Joan Mercuri started off as a volunteer at the Frank Lloyd Wright Home and Studio in 1987. More than 20 years later, she’s retiring as president and CEO of the organization that oversees the famous architect’s home in Oak Park.

Despite her ascendance to the top position of the nonprofit, Mercuri hasn’t been afraid to go back to her roots. On one busy day at the Home and Studio a few years ago, she offered to give tours to help with a logjam. She’s considering going back to volunteering for the trust.

“It’s great fun, but I just don’t want to be seen as someone here looking over another person’s shoulder, second guessing them. I think that would be unfair,” Mercuri said.

Mercuri has overseen a wealth of change at the Frank Lloyd Wright Preservation Trust over the past 14 years. Since she took over as leader, the trust has changed its name, has started overseeing Wright’s Robie House in the Hyde Park neighborhood of Chicago, and has staged a more international presence.

“She’s just been a great shepherd for the organization and really helped us to grow into the leader in this field that we are, recognized not just regionally but nationally and internationally,” said James Schiefelbein, board chair for the trust. “She’s a class act.”

Mercuri, a River Forest resident, had lived in Oak Park in the 1970s, but moved back from Richmond, Va., in 1987 when her husband, Lou, an oral surgeon, took a job here. She’s originally from Buffalo.

She started off as a volunteer in 1987 and later had two stints as interim president and CEO after previous leaders left. During her second run, people in the organization started pushing her to try out as its permanent leader. Oak Parker John Thorpe, who was on the trust’s board at the time that Mercuri was hired, liked her financial background and the respect she got from volunteers. The move has paid off, Thorpe said, as Mercuri has been the longest-running leader with the trust, taking up nearly half of its 35-year history.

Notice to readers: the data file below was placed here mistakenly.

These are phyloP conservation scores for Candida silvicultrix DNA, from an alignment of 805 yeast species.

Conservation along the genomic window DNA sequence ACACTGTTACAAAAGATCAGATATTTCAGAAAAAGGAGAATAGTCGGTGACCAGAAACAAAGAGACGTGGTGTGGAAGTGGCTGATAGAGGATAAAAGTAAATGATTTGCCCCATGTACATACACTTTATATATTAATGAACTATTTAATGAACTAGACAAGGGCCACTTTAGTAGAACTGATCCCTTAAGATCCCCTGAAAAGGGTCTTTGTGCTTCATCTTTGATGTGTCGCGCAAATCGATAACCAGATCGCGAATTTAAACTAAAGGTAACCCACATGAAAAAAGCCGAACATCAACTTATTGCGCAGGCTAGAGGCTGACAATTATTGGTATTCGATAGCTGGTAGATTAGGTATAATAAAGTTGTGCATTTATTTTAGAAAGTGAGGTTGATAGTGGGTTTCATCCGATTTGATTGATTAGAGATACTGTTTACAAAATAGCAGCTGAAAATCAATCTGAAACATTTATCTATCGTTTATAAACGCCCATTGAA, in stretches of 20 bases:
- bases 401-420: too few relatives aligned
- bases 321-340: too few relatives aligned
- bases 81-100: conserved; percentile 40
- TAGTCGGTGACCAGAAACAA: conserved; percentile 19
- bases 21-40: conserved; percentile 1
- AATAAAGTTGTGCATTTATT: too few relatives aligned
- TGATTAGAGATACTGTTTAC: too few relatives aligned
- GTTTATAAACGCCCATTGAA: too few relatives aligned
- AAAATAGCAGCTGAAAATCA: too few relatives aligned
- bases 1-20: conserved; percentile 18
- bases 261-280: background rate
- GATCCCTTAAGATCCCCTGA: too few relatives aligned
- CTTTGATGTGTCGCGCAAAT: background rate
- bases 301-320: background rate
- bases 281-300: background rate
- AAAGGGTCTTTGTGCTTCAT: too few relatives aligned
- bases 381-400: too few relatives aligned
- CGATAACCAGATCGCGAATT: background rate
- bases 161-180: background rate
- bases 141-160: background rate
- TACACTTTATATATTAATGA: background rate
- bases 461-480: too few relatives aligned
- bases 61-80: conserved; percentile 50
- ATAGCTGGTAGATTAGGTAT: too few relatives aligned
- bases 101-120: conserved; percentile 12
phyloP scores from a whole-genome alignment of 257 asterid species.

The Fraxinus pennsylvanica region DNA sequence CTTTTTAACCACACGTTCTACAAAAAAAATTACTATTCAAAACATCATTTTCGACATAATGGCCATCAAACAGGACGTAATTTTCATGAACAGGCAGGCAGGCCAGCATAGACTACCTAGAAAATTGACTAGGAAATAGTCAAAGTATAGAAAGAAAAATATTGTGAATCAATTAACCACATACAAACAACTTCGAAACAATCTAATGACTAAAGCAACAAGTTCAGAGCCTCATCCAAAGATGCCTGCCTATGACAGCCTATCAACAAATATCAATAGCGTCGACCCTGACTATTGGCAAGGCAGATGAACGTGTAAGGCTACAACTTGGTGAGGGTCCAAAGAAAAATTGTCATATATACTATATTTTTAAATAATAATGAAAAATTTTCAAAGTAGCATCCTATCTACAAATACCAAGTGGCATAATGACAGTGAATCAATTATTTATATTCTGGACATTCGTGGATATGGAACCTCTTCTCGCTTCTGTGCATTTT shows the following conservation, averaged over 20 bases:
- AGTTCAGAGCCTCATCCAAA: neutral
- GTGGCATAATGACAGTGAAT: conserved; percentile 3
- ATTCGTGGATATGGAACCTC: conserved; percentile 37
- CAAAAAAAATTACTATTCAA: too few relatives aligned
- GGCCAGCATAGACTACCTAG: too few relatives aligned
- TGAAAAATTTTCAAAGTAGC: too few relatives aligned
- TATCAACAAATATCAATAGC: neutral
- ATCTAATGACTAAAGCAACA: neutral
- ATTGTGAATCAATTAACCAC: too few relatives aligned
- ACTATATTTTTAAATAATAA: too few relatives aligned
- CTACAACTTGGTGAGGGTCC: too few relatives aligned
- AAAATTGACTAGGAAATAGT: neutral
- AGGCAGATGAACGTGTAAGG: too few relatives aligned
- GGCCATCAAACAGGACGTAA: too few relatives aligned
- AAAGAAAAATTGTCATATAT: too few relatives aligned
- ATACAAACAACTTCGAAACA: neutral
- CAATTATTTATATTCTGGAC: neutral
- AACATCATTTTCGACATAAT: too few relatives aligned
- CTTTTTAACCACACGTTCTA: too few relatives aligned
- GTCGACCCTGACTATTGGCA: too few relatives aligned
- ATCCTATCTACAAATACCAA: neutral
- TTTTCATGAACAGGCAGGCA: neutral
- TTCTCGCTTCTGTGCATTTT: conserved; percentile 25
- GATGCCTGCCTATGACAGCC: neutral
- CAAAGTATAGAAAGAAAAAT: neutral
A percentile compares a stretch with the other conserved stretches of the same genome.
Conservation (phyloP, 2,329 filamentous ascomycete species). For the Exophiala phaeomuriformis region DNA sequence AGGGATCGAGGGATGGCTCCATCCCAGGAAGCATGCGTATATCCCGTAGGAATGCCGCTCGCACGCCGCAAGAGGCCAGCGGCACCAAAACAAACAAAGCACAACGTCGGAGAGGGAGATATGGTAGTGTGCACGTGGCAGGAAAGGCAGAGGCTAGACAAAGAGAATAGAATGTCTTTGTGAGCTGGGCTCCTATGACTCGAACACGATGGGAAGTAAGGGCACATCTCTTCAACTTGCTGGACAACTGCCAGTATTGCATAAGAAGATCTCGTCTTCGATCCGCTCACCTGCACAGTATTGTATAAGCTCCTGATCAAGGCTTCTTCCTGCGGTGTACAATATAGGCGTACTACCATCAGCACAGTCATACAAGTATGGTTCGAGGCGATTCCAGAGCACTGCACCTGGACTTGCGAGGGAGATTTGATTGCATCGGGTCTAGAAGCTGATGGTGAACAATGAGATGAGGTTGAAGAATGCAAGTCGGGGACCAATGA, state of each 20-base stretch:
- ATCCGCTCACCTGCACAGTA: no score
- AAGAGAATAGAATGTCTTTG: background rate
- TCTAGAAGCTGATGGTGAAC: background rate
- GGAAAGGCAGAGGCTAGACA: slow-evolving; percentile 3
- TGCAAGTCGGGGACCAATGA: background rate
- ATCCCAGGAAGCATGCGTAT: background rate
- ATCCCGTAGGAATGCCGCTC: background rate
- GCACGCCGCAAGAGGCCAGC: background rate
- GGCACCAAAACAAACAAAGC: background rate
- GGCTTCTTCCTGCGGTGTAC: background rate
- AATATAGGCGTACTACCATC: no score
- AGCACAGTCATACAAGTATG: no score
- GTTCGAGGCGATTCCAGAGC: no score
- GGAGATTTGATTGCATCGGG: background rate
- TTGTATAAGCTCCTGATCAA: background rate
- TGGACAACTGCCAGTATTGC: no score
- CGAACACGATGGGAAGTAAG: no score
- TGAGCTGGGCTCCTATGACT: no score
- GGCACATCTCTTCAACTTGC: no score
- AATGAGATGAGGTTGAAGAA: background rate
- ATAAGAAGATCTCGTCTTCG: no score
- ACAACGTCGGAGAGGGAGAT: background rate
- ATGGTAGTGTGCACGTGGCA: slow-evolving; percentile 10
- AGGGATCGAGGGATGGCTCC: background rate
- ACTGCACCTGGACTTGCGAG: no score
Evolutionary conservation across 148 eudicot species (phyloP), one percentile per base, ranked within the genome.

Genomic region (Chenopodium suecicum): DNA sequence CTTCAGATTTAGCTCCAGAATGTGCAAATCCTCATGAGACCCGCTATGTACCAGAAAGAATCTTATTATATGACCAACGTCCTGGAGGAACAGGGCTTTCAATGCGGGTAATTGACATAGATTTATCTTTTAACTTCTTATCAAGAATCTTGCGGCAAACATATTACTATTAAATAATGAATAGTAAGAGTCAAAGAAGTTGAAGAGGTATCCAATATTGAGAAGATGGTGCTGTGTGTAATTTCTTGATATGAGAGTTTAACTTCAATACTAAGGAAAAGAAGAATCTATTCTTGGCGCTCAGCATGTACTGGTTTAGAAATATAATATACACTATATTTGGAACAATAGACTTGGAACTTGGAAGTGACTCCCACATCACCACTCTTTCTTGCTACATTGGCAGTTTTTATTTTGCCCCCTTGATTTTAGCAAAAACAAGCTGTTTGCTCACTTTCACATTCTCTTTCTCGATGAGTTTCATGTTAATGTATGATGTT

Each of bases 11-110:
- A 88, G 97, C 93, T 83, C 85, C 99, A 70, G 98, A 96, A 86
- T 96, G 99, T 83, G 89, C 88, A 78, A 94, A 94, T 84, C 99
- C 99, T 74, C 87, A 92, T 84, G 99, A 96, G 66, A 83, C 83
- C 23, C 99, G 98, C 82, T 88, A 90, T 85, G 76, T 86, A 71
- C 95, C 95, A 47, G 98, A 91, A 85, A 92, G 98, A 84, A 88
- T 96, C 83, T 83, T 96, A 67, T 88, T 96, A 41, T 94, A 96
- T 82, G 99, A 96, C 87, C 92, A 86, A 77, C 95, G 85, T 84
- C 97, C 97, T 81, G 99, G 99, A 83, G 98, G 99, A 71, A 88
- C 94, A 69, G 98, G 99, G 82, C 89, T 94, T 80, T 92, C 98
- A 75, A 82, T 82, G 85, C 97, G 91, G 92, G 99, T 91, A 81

“We had a big staff at the time, but we didn’t have a clear leader. We had her fill in and I think peopled liked what she was doing,” Thorpe said. “She grew into the job quickly.”

Mercuri credits her success to being able to delegate and rely on the specialties of her staff and volunteers. She stayed around the organization for so many years because there’s constant change.

“I love it when my head is spinning,” Mercuri says with a laugh.

Acquiring Robie was a big moment for the organization, volunteer Gary Wood says of the milestone in 1997.

“There was a lot of concern when the Robie House was acquired, but she was a visionary, and I think she recognized that the it would bring a whole set of new dynamics to the organization, so we weren’t just looked at as a parochial, Oak Park- and River Forest-centered organization,” said Wood, a former board member for the trust who has been involved with the organization for more than 20 years.

Along with claiming she once saw a ghost turning on a light in the Home and Studio, Mercuri said one of her most vivid memories was seeing a group of fourth graders talking excitedly after touring the museum.

“It just reminds you of why you’re here and why you do this because they’ve learned a lot, they’re having fun and they’ll remember it,” she said. “I often come out here in the courtyard and just talk to people and say, ‘Where are you from? Why did you come here?’ It reminds you why this is important.”


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